Career Development Month

Career Development Month – Setting and Meeting Career Goals

November is National Career Development Month. A whole month dedicated to promoting the importance of career development and encouraging employers and employees to invest in their professional and personal growth. There are several things we can do as professionals to invest in ourselves and ways our employers can help us to reach our career goals.

Create a Development Plan

The best method for helping to achieve and track your career development goals is to write a detailed career development plan using the S.M.A.R.T method. Your career goals should be clear, detailed and achievable. Don’t be afraid to discuss your career goals with your manager and create plans with them even if your company does not have a formal process in place. You can help highlight the gaps in the business and potentially implement the formal process.

Short Term vs Long Term Goals

In your career development plan be sure to outline both your short-term and long-term goals. Where do you want to see yourself in a year’s time vs in 10 years’ time? Your short-term goals will need to be more specific compared to your long-term goals which will require some flexibility due to the length of the goals. Your long-term goals could be for a lot further down the road, even decades in the future and so you don’t want to get too hung up in the details. Both goals should be realistic so you can stay motivated and achieve your goals.

Skills Gaps

Think about your skills gaps and outline these in your plan. What hard and soft skills do you lack or need more training in? How easy will it be to improve or develop these skills? What resources are available to you either at work or at home to allow you to develop these skills? There are lots of online resources and training courses that can help you to develop many soft skills. For more hard skills specific to your role, why not ask for mentorship from a colleague or shadow them to help brush up on your skills?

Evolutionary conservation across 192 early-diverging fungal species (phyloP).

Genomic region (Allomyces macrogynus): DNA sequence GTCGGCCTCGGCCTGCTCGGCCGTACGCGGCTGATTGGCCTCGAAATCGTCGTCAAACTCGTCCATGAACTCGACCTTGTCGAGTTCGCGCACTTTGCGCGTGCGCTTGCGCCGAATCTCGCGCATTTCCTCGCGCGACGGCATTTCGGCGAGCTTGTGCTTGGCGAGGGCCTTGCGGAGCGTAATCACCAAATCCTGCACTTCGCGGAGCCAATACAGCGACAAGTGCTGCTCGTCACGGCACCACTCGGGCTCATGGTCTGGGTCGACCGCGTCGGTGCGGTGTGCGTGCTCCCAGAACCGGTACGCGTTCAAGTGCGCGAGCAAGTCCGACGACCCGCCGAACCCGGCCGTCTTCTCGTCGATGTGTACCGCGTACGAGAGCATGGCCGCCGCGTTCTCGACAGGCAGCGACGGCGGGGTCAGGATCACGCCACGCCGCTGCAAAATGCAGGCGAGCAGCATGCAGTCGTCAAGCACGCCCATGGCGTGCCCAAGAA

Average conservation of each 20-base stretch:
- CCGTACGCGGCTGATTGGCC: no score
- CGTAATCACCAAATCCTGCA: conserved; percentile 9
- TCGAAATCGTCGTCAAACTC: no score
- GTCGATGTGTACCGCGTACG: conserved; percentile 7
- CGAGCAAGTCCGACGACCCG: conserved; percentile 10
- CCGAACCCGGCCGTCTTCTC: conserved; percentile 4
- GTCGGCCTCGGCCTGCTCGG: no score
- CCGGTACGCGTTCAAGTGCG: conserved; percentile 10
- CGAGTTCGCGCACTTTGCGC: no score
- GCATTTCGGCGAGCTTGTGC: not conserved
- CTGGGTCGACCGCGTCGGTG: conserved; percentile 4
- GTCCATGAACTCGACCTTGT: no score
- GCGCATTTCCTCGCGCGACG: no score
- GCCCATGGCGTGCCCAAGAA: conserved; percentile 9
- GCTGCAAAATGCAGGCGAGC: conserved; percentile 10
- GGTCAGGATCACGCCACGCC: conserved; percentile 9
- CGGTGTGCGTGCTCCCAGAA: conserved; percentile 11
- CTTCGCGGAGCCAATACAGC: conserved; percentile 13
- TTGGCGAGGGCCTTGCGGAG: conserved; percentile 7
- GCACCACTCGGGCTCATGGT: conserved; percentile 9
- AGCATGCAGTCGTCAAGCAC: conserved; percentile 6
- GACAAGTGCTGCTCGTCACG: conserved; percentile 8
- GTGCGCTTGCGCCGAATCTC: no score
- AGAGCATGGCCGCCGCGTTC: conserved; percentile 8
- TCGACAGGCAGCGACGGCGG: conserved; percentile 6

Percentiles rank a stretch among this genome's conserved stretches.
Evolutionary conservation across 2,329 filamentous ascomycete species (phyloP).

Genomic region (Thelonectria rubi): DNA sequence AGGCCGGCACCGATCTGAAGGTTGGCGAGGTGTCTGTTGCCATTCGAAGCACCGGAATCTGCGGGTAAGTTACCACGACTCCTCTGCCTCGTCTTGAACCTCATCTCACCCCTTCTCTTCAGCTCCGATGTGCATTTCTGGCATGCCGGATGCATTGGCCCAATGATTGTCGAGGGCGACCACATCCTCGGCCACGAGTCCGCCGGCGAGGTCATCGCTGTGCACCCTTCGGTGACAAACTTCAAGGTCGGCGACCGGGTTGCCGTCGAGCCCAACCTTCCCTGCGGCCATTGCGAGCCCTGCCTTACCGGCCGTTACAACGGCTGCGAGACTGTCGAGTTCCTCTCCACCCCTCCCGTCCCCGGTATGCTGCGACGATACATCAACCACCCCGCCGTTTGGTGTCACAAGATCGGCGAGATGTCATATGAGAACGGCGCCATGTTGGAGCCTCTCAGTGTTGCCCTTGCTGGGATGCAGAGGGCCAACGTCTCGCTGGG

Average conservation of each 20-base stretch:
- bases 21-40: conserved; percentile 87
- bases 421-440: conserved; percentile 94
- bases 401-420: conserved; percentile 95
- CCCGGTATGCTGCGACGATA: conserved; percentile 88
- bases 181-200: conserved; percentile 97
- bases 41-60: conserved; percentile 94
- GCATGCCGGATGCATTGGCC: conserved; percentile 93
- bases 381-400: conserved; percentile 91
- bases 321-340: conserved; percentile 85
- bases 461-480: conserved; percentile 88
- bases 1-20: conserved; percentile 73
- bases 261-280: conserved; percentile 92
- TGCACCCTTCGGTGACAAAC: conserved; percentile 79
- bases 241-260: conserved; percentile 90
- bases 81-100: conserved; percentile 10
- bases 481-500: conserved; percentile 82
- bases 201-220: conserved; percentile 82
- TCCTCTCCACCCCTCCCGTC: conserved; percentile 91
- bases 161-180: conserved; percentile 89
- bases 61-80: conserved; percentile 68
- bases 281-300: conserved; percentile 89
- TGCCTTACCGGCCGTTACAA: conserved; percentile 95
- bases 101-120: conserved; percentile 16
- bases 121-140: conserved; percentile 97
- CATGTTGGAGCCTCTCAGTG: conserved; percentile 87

Networking and attending conferences can be a great tool for developing your career. It can open up opportunities and introduce you to prospective future employers, employees and business partners. It can also be a good opportunity for finding a mentor to help show you the way.

When working on your skills gap and developing new ones, be sure to reflect these on your CV, job board profiles and LinkedIn. It is important to keep these up to date so they are accurate reflections of your skills for recruiters and future employers to see. Keeping your LinkedIn up to date can also help to keep you motivated as you can see in black and white the progress in your career timeline and skills section as they both grow.

What Can I Do as an Employer?

As an employer, you should consider the formal processes you have in place regarding employee career development opportunities. Do you upskill current staff and promote internally? Do you offer a mentoring scheme or regular 1-2-1s? How well prepared are you if an employee were to come to you to discuss their career goals?

Upskilling and Further Training

Upskilling can be a great way to help employees reach their career goals whilst meeting the needs of the business. By upskilling current employees, you can offer a slightly lower salary until they are qualified, saving you money whilst they develop. There are also many government funded schemes for career development in every sector.

Mentoring and Shadowing

Offering a mentor system whereby you pair up employees with senior members of staff, can provide many benefits for both employer and employees. Employees are able to learn valuable professional and personal skills whilst also developing stronger professional relationships with senior staff. This can help boost morale and provide a more welcoming working environment.

Providing better career development opportunities and assistance can improve the productivity of staff and subsequently their well-being at work. Employees can feel more valued and appreciated as their career goals are acknowledged and assisted.


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